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Homeowners getting the energy conservation message

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April 17, 2009

When it comes to buying consumer electronics, we are increasingly thinking about energy ef...

When it comes to buying consumer electronics, we are increasingly thinking about energy efficiency, says a new study by the Consumer Electronics Association

April 17, 2009 When it comes to buying consumer electronics, we are factoring energy efficiency into our choices in a bid to cut our household energy consumption, a new study from the Consumer Electronics Association (CEA) has found.

The study, Home Technologies and Energy Efficiency: A Look At Behaviors, Issues and Solutions, found that the most popular method of reducing energy consumption involved the use of smart energy meters, such as the Black & Decker Power Monitor or Energy Detective.

Fifty-six percent of people surveyed indicated they were interested in devices that told them when it was best to run appliances in an effort to save on their utility bills. The study also showed that smart energy meters were much more popular compared to home energy audits, with just one in 10 households conducting a home energy audit in the past two years. Of those that did, however, 61 percent replaced appliances or consumer electronic devices with more energy-efficient models.

Appliance and electronics manufacturers that took steps to make their products environmentally friendly, such as achieving the Energy Star standard, stood to benefit, with 84 percent of consumers surveyed aware of the EPA’s energy efficiency rating. In contrast, only half of those sampled stated they were aware of the term “smart home”, while just 38 percent had heard of “home automation”.

“Manufacturers of energy-efficient products and systems should look for ways to increase their presence and work with these outlets to improve consumer awareness,” says Chris Ely, senior research analyst with CEA.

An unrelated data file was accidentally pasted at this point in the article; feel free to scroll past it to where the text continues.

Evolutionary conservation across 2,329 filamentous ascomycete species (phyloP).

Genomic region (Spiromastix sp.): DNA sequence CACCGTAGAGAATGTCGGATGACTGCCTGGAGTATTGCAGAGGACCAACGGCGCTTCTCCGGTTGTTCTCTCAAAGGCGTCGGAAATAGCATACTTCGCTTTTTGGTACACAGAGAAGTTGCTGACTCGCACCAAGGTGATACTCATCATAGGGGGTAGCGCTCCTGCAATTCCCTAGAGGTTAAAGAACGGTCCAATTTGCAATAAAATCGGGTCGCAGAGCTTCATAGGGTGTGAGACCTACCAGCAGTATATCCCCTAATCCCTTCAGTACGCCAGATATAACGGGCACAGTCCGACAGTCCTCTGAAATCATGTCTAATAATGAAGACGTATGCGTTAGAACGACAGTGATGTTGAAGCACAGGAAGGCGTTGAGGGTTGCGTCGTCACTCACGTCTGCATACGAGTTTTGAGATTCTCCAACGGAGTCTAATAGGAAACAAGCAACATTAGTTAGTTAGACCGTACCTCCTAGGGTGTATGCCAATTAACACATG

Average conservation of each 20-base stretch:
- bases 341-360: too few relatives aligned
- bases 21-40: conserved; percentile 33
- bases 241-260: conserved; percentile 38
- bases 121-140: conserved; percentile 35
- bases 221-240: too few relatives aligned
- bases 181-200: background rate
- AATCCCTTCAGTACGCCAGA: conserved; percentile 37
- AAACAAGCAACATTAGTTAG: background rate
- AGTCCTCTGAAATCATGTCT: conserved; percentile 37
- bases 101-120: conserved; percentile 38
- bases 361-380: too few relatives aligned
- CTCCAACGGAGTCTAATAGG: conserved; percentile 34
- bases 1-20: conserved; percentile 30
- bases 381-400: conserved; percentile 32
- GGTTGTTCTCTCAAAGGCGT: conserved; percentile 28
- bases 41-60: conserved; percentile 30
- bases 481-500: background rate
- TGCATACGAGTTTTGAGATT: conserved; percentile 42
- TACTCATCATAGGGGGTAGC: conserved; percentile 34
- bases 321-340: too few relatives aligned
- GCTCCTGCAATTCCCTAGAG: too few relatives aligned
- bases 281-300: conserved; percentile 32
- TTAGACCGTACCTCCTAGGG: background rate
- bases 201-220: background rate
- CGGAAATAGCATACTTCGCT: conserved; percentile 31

While the study found that 57 percent of consumers believe an equal mix of behavioral changes and the use of new technology will help them conserve household energy, they would only consider technology to improve energy efficiency within the home if their monthly energy costs rose by 31 percent.

"The possibility of another rise in home energy costs provides CE manufacturers and electronic system contractors the opportunity to educate homeowners on technology and systems that maximize home energy efficiency," Ely says. "With the currently low consumer awareness for terms used by the custom installation industry and the companies that sell smart home products or technologies, there is definitely room for improvement."

Nevertheless, the CEA said it was still heartened by the study's overall results, which showed more and more consumers thinking about energy efficiency when deciding to buy not only electronics for the home but also products, such as smart energy meters, that promoted energy conservation.

The Home Technologies and Energy Efficiency: A Look At Behaviors, Issues and Solutions study is available free to CEA member companies. Non-members can purchase it online for USD$699.

Darren Quick

About the Author
Darren Quick Darren's love of technology started in primary school with a Nintendo Game & Watch Donkey Kong (still functioning) and a Commodore VIC 20 computer (not still functioning). In high school he upgraded to a 286 PC, and he's been following Moore's law ever since. This love of technology continued through a number of university courses and crappy jobs until 2008, when his interests found a home at Gizmag.   All articles by Darren Quick
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